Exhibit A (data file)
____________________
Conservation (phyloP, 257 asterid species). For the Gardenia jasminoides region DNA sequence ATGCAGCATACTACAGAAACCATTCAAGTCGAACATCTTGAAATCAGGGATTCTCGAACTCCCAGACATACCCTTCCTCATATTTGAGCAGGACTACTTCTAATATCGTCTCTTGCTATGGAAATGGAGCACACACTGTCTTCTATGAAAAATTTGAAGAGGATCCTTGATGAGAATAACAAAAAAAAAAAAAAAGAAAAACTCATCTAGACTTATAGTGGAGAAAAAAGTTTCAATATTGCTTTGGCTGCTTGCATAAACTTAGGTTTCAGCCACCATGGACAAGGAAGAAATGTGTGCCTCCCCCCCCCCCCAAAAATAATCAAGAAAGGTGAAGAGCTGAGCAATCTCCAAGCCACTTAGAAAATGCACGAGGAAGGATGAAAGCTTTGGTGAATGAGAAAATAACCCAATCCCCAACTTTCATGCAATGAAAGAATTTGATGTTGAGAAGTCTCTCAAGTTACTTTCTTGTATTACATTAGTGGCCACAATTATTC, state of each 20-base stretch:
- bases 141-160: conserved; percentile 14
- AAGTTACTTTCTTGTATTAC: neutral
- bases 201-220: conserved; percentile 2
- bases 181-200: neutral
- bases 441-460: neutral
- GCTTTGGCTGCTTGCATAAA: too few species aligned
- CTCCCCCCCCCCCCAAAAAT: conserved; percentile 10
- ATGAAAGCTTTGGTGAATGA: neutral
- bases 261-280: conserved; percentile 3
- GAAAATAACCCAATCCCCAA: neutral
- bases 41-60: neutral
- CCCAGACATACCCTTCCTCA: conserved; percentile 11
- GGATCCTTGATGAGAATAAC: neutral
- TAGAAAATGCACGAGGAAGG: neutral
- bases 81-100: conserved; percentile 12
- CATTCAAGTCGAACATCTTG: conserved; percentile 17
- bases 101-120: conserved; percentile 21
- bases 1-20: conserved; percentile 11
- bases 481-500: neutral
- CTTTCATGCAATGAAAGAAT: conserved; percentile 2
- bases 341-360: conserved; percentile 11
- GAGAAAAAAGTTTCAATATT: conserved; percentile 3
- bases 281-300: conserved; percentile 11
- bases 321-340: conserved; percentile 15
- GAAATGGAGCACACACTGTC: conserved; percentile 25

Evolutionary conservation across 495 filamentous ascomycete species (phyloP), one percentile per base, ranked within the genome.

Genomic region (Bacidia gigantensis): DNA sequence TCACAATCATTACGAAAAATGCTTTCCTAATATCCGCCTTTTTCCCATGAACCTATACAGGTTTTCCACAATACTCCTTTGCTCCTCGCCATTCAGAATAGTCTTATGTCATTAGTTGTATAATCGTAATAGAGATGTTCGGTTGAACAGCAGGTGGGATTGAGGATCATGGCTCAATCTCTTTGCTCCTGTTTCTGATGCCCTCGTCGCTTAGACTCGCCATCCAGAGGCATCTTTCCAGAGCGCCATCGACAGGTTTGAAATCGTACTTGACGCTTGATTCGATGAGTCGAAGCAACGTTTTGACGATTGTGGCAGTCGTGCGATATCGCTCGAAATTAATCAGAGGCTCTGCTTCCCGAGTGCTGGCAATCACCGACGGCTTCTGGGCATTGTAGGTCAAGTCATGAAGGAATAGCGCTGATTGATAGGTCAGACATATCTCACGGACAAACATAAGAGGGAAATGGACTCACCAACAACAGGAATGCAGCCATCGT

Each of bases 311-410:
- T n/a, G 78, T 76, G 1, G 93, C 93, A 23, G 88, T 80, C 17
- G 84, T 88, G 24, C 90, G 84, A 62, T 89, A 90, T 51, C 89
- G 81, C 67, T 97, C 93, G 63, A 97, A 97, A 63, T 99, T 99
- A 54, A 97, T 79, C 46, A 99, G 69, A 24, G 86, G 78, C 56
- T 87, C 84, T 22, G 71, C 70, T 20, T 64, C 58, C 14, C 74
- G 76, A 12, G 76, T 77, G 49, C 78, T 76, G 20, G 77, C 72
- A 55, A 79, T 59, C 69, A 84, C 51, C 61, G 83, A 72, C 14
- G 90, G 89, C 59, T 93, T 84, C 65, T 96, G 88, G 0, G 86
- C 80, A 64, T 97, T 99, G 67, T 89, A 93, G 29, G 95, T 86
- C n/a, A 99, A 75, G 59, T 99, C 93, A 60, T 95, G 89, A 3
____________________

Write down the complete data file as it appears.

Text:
Conservation (phyloP, 257 asterid species). For the Gardenia jasminoides region DNA sequence ATGCAGCATACTACAGAAACCATTCAAGTCGAACATCTTGAAATCAGGGATTCTCGAACTCCCAGACATACCCTTCCTCATATTTGAGCAGGACTACTTCTAATATCGTCTCTTGCTATGGAAATGGAGCACACACTGTCTTCTATGAAAAATTTGAAGAGGATCCTTGATGAGAATAACAAAAAAAAAAAAAAAGAAAAACTCATCTAGACTTATAGTGGAGAAAAAAGTTTCAATATTGCTTTGGCTGCTTGCATAAACTTAGGTTTCAGCCACCATGGACAAGGAAGAAATGTGTGCCTCCCCCCCCCCCCAAAAATAATCAAGAAAGGTGAAGAGCTGAGCAATCTCCAAGCCACTTAGAAAATGCACGAGGAAGGATGAAAGCTTTGGTGAATGAGAAAATAACCCAATCCCCAACTTTCATGCAATGAAAGAATTTGATGTTGAGAAGTCTCTCAAGTTACTTTCTTGTATTACATTAGTGGCCACAATTATTC, state of each 20-base stretch:
- bases 141-160: conserved; percentile 14
- AAGTTACTTTCTTGTATTAC: neutral
- bases 201-220: conserved; percentile 2
- bases 181-200: neutral
- bases 441-460: neutral
- GCTTTGGCTGCTTGCATAAA: too few species aligned
- CTCCCCCCCCCCCCAAAAAT: conserved; percentile 10
- ATGAAAGCTTTGGTGAATGA: neutral
- bases 261-280: conserved; percentile 3
- GAAAATAACCCAATCCCCAA: neutral
- bases 41-60: neutral
- CCCAGACATACCCTTCCTCA: conserved; percentile 11
- GGATCCTTGATGAGAATAAC: neutral
- TAGAAAATGCACGAGGAAGG: neutral
- bases 81-100: conserved; percentile 12
- CATTCAAGTCGAACATCTTG: conserved; percentile 17
- bases 101-120: conserved; percentile 21
- bases 1-20: conserved; percentile 11
- bases 481-500: neutral
- CTTTCATGCAATGAAAGAAT: conserved; percentile 2
- bases 341-360: conserved; percentile 11
- GAGAAAAAAGTTTCAATATT: conserved; percentile 3
- bases 281-300: conserved; percentile 11
- bases 321-340: conserved; percentile 15
- GAAATGGAGCACACACTGTC: conserved; percentile 25

Evolutionary conservation across 495 filamentous ascomycete species (phyloP), one percentile per base, ranked within the genome.

Genomic region (Bacidia gigantensis): DNA sequence TCACAATCATTACGAAAAATGCTTTCCTAATATCCGCCTTTTTCCCATGAACCTATACAGGTTTTCCACAATACTCCTTTGCTCCTCGCCATTCAGAATAGTCTTATGTCATTAGTTGTATAATCGTAATAGAGATGTTCGGTTGAACAGCAGGTGGGATTGAGGATCATGGCTCAATCTCTTTGCTCCTGTTTCTGATGCCCTCGTCGCTTAGACTCGCCATCCAGAGGCATCTTTCCAGAGCGCCATCGACAGGTTTGAAATCGTACTTGACGCTTGATTCGATGAGTCGAAGCAACGTTTTGACGATTGTGGCAGTCGTGCGATATCGCTCGAAATTAATCAGAGGCTCTGCTTCCCGAGTGCTGGCAATCACCGACGGCTTCTGGGCATTGTAGGTCAAGTCATGAAGGAATAGCGCTGATTGATAGGTCAGACATATCTCACGGACAAACATAAGAGGGAAATGGACTCACCAACAACAGGAATGCAGCCATCGT

Each of bases 311-410:
- T n/a, G 78, T 76, G 1, G 93, C 93, A 23, G 88, T 80, C 17
- G 84, T 88, G 24, C 90, G 84, A 62, T 89, A 90, T 51, C 89
- G 81, C 67, T 97, C 93, G 63, A 97, A 97, A 63, T 99, T 99
- A 54, A 97, T 79, C 46, A 99, G 69, A 24, G 86, G 78, C 56
- T 87, C 84, T 22, G 71, C 70, T 20, T 64, C 58, C 14, C 74
- G 76, A 12, G 76, T 77, G 49, C 78, T 76, G 20, G 77, C 72
- A 55, A 79, T 59, C 69, A 84, C 51, C 61, G 83, A 72, C 14
- G 90, G 89, C 59, T 93, T 84, C 65, T 96, G 88, G 0, G 86
- C 80, A 64, T 97, T 99, G 67, T 89, A 93, G 29, G 95, T 86
- C n/a, A 99, A 75, G 59, T 99, C 93, A 60, T 95, G 89, A 3